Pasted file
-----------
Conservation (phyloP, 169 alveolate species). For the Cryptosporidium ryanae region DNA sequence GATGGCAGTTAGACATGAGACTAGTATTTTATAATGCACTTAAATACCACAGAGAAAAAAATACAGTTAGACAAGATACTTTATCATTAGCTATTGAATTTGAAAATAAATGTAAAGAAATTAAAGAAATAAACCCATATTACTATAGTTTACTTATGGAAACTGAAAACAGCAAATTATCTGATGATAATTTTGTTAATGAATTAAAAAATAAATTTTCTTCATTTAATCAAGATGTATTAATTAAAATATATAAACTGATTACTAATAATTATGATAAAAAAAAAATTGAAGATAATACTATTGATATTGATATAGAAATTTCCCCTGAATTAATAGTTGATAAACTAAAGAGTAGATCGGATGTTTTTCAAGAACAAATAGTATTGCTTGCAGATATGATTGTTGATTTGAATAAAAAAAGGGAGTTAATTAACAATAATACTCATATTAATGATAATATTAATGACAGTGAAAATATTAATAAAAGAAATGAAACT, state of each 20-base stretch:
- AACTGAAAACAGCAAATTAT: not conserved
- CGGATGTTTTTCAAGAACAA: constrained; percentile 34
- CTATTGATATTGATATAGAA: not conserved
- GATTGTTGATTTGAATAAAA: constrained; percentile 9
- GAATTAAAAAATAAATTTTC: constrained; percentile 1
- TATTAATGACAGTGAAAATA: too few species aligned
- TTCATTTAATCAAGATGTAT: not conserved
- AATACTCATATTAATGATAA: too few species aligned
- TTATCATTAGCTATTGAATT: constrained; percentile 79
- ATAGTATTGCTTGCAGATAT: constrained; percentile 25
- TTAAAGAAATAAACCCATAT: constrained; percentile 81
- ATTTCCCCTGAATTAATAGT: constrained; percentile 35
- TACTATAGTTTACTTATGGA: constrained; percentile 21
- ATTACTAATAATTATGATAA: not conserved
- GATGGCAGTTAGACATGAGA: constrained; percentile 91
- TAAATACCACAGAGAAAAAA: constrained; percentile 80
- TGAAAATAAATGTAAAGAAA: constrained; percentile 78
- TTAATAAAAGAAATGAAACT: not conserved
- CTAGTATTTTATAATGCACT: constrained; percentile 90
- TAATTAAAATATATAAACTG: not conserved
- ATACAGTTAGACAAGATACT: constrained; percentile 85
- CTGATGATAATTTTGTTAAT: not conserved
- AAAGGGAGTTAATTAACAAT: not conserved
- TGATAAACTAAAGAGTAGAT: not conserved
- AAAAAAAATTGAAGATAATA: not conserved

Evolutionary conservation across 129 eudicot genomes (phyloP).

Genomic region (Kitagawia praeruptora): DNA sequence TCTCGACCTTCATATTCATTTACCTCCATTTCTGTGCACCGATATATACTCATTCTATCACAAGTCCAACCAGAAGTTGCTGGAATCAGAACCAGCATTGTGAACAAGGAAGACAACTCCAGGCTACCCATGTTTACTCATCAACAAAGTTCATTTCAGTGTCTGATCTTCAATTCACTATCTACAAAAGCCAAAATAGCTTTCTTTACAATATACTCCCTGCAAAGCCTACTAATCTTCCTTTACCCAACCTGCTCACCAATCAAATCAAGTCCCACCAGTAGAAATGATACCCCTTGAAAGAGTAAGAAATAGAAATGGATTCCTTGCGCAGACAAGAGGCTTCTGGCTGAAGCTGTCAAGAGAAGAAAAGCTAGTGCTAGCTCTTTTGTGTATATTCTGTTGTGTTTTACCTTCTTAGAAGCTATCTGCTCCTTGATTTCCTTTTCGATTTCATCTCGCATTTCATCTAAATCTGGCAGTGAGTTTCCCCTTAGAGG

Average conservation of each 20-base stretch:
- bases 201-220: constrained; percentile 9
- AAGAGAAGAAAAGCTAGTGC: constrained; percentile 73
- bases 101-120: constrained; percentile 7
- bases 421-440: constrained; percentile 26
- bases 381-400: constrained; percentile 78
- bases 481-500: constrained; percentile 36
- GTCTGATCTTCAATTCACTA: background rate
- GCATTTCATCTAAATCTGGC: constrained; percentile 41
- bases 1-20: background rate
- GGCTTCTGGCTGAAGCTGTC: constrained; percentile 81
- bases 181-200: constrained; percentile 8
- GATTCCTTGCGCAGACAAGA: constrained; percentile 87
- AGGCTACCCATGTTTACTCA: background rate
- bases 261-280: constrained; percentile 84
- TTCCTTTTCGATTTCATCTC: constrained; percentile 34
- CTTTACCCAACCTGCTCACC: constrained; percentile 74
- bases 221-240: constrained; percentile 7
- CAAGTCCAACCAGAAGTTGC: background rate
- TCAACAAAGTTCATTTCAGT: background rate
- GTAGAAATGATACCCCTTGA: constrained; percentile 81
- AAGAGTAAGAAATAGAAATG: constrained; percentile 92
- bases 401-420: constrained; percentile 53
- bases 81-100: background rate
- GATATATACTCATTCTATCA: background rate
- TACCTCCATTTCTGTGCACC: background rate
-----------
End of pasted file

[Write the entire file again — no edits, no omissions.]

Conservation (phyloP, 169 alveolate species). For the Cryptosporidium ryanae region DNA sequence GATGGCAGTTAGACATGAGACTAGTATTTTATAATGCACTTAAATACCACAGAGAAAAAAATACAGTTAGACAAGATACTTTATCATTAGCTATTGAATTTGAAAATAAATGTAAAGAAATTAAAGAAATAAACCCATATTACTATAGTTTACTTATGGAAACTGAAAACAGCAAATTATCTGATGATAATTTTGTTAATGAATTAAAAAATAAATTTTCTTCATTTAATCAAGATGTATTAATTAAAATATATAAACTGATTACTAATAATTATGATAAAAAAAAAATTGAAGATAATACTATTGATATTGATATAGAAATTTCCCCTGAATTAATAGTTGATAAACTAAAGAGTAGATCGGATGTTTTTCAAGAACAAATAGTATTGCTTGCAGATATGATTGTTGATTTGAATAAAAAAAGGGAGTTAATTAACAATAATACTCATATTAATGATAATATTAATGACAGTGAAAATATTAATAAAAGAAATGAAACT, state of each 20-base stretch:
- AACTGAAAACAGCAAATTAT: not conserved
- CGGATGTTTTTCAAGAACAA: constrained; percentile 34
- CTATTGATATTGATATAGAA: not conserved
- GATTGTTGATTTGAATAAAA: constrained; percentile 9
- GAATTAAAAAATAAATTTTC: constrained; percentile 1
- TATTAATGACAGTGAAAATA: too few species aligned
- TTCATTTAATCAAGATGTAT: not conserved
- AATACTCATATTAATGATAA: too few species aligned
- TTATCATTAGCTATTGAATT: constrained; percentile 79
- ATAGTATTGCTTGCAGATAT: constrained; percentile 25
- TTAAAGAAATAAACCCATAT: constrained; percentile 81
- ATTTCCCCTGAATTAATAGT: constrained; percentile 35
- TACTATAGTTTACTTATGGA: constrained; percentile 21
- ATTACTAATAATTATGATAA: not conserved
- GATGGCAGTTAGACATGAGA: constrained; percentile 91
- TAAATACCACAGAGAAAAAA: constrained; percentile 80
- TGAAAATAAATGTAAAGAAA: constrained; percentile 78
- TTAATAAAAGAAATGAAACT: not conserved
- CTAGTATTTTATAATGCACT: constrained; percentile 90
- TAATTAAAATATATAAACTG: not conserved
- ATACAGTTAGACAAGATACT: constrained; percentile 85
- CTGATGATAATTTTGTTAAT: not conserved
- AAAGGGAGTTAATTAACAAT: not conserved
- TGATAAACTAAAGAGTAGAT: not conserved
- AAAAAAAATTGAAGATAATA: not conserved

Evolutionary conservation across 129 eudicot genomes (phyloP).

Genomic region (Kitagawia praeruptora): DNA sequence TCTCGACCTTCATATTCATTTACCTCCATTTCTGTGCACCGATATATACTCATTCTATCACAAGTCCAACCAGAAGTTGCTGGAATCAGAACCAGCATTGTGAACAAGGAAGACAACTCCAGGCTACCCATGTTTACTCATCAACAAAGTTCATTTCAGTGTCTGATCTTCAATTCACTATCTACAAAAGCCAAAATAGCTTTCTTTACAATATACTCCCTGCAAAGCCTACTAATCTTCCTTTACCCAACCTGCTCACCAATCAAATCAAGTCCCACCAGTAGAAATGATACCCCTTGAAAGAGTAAGAAATAGAAATGGATTCCTTGCGCAGACAAGAGGCTTCTGGCTGAAGCTGTCAAGAGAAGAAAAGCTAGTGCTAGCTCTTTTGTGTATATTCTGTTGTGTTTTACCTTCTTAGAAGCTATCTGCTCCTTGATTTCCTTTTCGATTTCATCTCGCATTTCATCTAAATCTGGCAGTGAGTTTCCCCTTAGAGG

Average conservation of each 20-base stretch:
- bases 201-220: constrained; percentile 9
- AAGAGAAGAAAAGCTAGTGC: constrained; percentile 73
- bases 101-120: constrained; percentile 7
- bases 421-440: constrained; percentile 26
- bases 381-400: constrained; percentile 78
- bases 481-500: constrained; percentile 36
- GTCTGATCTTCAATTCACTA: background rate
- GCATTTCATCTAAATCTGGC: constrained; percentile 41
- bases 1-20: background rate
- GGCTTCTGGCTGAAGCTGTC: constrained; percentile 81
- bases 181-200: constrained; percentile 8
- GATTCCTTGCGCAGACAAGA: constrained; percentile 87
- AGGCTACCCATGTTTACTCA: background rate
- bases 261-280: constrained; percentile 84
- TTCCTTTTCGATTTCATCTC: constrained; percentile 34
- CTTTACCCAACCTGCTCACC: constrained; percentile 74
- bases 221-240: constrained; percentile 7
- CAAGTCCAACCAGAAGTTGC: background rate
- TCAACAAAGTTCATTTCAGT: background rate
- GTAGAAATGATACCCCTTGA: constrained; percentile 81
- AAGAGTAAGAAATAGAAATG: constrained; percentile 92
- bases 401-420: constrained; percentile 53
- bases 81-100: background rate
- GATATATACTCATTCTATCA: background rate
- TACCTCCATTTCTGTGCACC: background rate